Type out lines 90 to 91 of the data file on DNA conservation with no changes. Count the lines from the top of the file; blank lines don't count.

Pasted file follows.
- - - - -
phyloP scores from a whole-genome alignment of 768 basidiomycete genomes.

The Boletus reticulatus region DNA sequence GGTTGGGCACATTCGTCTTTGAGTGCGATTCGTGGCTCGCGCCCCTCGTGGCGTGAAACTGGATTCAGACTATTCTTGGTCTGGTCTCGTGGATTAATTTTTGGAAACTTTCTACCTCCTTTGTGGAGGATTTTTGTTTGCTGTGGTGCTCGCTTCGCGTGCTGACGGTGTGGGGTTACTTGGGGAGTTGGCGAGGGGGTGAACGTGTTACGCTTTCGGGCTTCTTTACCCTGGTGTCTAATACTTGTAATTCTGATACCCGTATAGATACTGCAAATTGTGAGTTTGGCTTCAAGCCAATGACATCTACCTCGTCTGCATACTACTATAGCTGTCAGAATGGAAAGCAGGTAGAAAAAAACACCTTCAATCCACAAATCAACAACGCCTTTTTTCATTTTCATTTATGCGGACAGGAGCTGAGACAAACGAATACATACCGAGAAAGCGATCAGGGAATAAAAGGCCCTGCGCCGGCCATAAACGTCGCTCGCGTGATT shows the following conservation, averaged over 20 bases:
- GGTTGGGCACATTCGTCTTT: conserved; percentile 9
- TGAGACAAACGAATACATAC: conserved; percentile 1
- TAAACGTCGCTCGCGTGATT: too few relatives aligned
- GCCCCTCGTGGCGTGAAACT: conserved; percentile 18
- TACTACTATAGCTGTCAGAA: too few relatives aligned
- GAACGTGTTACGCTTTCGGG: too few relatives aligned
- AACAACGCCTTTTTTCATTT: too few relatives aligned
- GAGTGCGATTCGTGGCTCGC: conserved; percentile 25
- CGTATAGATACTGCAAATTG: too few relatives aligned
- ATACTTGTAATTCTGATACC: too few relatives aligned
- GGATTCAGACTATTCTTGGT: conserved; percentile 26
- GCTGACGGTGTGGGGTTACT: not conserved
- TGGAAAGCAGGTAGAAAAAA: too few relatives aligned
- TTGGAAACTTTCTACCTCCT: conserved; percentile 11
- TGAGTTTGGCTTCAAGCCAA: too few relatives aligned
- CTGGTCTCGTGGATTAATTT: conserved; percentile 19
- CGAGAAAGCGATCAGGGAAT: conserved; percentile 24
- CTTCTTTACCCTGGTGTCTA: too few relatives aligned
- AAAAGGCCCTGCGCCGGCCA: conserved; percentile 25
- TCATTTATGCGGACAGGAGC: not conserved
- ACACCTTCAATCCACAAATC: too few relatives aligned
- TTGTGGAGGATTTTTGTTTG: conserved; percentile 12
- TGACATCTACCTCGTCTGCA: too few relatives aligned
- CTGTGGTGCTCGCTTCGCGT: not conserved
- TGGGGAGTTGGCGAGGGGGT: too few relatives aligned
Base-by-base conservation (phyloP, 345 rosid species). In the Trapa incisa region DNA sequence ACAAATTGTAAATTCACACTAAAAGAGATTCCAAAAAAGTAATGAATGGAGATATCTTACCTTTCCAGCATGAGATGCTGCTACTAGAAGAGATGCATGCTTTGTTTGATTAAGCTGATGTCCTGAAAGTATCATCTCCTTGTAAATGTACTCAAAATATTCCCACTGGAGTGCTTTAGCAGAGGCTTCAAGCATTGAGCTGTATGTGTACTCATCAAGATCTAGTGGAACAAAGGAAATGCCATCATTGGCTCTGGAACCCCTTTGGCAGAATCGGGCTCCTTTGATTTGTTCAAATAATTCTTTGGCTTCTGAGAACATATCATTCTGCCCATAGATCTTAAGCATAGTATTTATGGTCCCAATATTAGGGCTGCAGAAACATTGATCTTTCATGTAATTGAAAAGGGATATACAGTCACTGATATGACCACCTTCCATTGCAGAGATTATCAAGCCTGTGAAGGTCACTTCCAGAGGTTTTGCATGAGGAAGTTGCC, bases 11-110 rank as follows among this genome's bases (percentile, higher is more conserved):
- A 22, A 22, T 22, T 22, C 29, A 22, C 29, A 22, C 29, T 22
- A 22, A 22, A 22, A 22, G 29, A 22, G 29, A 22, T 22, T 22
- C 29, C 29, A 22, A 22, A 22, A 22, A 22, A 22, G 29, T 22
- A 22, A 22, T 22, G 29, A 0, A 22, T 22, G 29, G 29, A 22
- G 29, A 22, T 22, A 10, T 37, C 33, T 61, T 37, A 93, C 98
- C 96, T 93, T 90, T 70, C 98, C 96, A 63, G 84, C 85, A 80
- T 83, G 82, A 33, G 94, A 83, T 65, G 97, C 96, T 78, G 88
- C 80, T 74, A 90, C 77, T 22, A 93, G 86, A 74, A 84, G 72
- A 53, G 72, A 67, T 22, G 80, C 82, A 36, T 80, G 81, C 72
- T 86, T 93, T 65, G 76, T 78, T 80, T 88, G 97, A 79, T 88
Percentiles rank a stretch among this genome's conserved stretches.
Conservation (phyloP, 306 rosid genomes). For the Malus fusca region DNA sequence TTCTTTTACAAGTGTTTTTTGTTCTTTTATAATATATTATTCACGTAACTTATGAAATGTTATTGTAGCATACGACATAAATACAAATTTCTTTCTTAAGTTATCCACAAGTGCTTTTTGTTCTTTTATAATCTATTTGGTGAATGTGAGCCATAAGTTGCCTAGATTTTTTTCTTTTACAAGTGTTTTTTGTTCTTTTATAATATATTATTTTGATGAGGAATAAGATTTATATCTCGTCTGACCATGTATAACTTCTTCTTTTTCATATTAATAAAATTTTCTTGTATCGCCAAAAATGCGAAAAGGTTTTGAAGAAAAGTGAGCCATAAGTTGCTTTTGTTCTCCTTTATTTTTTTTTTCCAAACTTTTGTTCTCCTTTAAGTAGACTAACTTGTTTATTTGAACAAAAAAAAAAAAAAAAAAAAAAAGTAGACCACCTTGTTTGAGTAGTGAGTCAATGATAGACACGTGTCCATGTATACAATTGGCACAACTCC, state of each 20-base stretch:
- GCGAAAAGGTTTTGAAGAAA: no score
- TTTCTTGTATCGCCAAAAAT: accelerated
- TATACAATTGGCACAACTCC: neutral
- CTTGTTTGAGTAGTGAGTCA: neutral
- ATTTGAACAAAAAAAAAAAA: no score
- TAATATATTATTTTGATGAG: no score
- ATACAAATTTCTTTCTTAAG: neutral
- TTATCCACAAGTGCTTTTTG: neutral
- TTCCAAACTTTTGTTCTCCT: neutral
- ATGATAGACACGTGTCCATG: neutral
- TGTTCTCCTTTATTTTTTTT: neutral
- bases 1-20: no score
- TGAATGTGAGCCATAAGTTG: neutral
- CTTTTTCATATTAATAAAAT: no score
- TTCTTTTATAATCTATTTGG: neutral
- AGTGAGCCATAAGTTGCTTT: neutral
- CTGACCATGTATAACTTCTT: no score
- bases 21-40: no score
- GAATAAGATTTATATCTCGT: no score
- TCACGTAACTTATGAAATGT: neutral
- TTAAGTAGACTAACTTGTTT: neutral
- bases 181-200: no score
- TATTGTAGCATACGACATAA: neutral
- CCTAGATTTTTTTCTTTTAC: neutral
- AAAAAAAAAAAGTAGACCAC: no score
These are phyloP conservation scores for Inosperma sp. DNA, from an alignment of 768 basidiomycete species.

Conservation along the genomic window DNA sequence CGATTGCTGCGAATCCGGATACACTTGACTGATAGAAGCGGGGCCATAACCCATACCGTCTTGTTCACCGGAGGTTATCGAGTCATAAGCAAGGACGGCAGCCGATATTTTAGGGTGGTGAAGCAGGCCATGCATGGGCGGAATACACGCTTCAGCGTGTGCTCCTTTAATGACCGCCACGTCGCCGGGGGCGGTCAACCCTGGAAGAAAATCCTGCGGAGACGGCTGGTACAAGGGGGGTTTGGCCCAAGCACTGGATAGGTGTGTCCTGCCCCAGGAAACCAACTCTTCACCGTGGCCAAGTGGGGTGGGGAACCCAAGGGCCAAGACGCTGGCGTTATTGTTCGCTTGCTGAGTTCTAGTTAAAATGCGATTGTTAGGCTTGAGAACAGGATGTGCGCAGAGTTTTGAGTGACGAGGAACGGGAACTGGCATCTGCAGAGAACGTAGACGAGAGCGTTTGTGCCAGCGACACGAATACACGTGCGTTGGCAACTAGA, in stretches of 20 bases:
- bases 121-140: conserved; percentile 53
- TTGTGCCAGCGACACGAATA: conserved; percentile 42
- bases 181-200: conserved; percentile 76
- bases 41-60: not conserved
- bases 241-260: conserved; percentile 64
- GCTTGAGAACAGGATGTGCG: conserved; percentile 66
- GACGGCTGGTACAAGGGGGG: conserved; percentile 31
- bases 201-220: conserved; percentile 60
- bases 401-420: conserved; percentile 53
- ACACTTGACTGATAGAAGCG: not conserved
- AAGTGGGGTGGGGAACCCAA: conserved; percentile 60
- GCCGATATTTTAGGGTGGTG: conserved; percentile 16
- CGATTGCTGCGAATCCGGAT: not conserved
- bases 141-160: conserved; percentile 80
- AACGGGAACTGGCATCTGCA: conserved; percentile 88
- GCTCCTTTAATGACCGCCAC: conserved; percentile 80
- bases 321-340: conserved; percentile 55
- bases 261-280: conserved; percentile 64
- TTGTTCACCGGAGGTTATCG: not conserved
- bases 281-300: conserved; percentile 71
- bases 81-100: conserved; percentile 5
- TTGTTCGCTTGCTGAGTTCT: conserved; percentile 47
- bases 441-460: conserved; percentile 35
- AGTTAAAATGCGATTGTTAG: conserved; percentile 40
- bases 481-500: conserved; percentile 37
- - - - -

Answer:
- bases 441-460: conserved; percentile 35
- AGTTAAAATGCGATTGTTAG: conserved; percentile 40